OUTCOMES AND QUALITY OF LIFE
Project ECHO Diabetes employs a two-pronged approach, says co-primary investigator Ashby Walker, PhD, director of health equity initiatives at the UF Diabetes Institute. In addition to direct interventions by diabetes support coaches, the program empowers primary care providers to deliver diabetes care in the family medicine setting. For many diabetes patients, their only interaction with a health care provider may occur at a primary care clinic, so providers must build a confident knowledge base to best serve this population.
This is accomplished in part through ECHO clinics held by videoconference. Walker works with Michael Haller, MD ’00, a professor and chief of pediatric endocrinology at the UF College of Medicine, and other UF experts to host a biweekly educational session, or clinic, on diabetes-related topics and run through a patient case study to discuss best practices. Physicians from across the state call in, give input and ask questions.
Walker says these clinics educate providers on health disparities some with diabetes face, including access to technologies like continuous glucose monitors or insulin pumps, products that studies have shown to be used less by some groups based on race and socioeconomic status.
“By holding these clinics, we’ve been able to educate providers on topics they have very low confidence in, like diabetes technologies,” Walker says. “We’ve seen a clear dissemination of better information to people who can be advocates for their patients to get these technologies, providers who know how to get these devices for their patients and know what their advantages are for improving patient outcomes.”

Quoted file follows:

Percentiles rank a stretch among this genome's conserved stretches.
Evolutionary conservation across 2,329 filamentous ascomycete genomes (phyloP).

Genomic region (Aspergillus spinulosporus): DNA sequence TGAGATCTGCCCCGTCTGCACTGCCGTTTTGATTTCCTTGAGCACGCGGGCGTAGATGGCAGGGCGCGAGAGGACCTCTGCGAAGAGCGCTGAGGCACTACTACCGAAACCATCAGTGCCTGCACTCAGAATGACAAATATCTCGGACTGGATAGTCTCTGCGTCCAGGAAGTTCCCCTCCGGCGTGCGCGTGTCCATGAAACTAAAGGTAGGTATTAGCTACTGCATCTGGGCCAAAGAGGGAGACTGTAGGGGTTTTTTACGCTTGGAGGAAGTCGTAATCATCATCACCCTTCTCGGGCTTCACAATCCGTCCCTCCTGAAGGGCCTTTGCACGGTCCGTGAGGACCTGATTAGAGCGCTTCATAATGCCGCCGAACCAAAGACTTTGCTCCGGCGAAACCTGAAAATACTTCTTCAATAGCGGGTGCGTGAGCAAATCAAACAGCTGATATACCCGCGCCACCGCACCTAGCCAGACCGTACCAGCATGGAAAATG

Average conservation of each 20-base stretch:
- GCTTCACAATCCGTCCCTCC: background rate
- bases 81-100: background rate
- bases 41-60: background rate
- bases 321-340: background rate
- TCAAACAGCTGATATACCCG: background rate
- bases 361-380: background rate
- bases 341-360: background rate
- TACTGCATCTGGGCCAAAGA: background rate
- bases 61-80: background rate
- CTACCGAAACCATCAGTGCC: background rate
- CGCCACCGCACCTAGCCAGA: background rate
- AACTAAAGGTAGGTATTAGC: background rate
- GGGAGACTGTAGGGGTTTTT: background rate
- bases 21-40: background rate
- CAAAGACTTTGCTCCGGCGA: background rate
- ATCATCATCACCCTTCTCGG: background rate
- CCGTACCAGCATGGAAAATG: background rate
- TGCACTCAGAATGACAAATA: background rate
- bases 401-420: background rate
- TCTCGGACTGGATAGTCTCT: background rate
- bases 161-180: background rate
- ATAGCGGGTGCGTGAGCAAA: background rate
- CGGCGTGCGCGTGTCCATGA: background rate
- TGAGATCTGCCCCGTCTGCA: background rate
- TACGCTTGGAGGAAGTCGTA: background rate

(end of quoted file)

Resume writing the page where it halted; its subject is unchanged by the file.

Haller serves as a co-primary investigator for Project ECHO Diabetes in collaboration with Walker. He says the 2019 grant they received enables them to assess if the program is making participants healthier by tracking patient hospitalizations, emergency room visits and blood-sugar levels. He hopes this research proves the effectiveness of ECHO programs for patients and providers.
“We want to see this become a public health initiative, where everybody utilizes ECHO programs to care for people with diabetes and other diseases,” says Haller, who holds the Silverstein Family Eminent Chair in pediatric endocrinology. “We want to show that not only do doctors feel better about providing diabetes care, but that we are tangibly improving the quality of life and health outcomes for people living with diabetes.”
ADAPTING TO A CRISIS
When the COVID-19 pandemic swept across the nation in spring 2020, Project ECHO Diabetes pivoted to focus on what its patients needed most: education and access to technology. Coaches began conducting sessions with patients over phone and video chat that focused on the risk of more severe COVID-19 complications for those living with diabetes. For patients without access to these technologies, Haller says, Project ECHO acted swiftly to provide this population with the tools they needed to receive medical attention via telehealth appointments.
“Many of the patients we are serving with Project ECHO don’t have consistent access to the internet or videoconferencing capabilities due to the lack of a computer or smartphone,” Haller says. “We are working to address those issues with additional funding from the Helmsley Trust.”
While Haller, Walker and fellow UF faculty focused their ECHO clinic videoconferences on educating providers about diabetes and COVID-19, coaches in Miami ramped up efforts to serve as many patients as possible by holding teleconference meetings for the local community.
“Our coaches in the Miami area are serving populations most impacted by disparate outcomes in COVID-19 — African American and Hispanic communities,” Walker says. “They are holding virtual town hall meetings in English and Spanish for people living with diabetes and reaching out by phone.”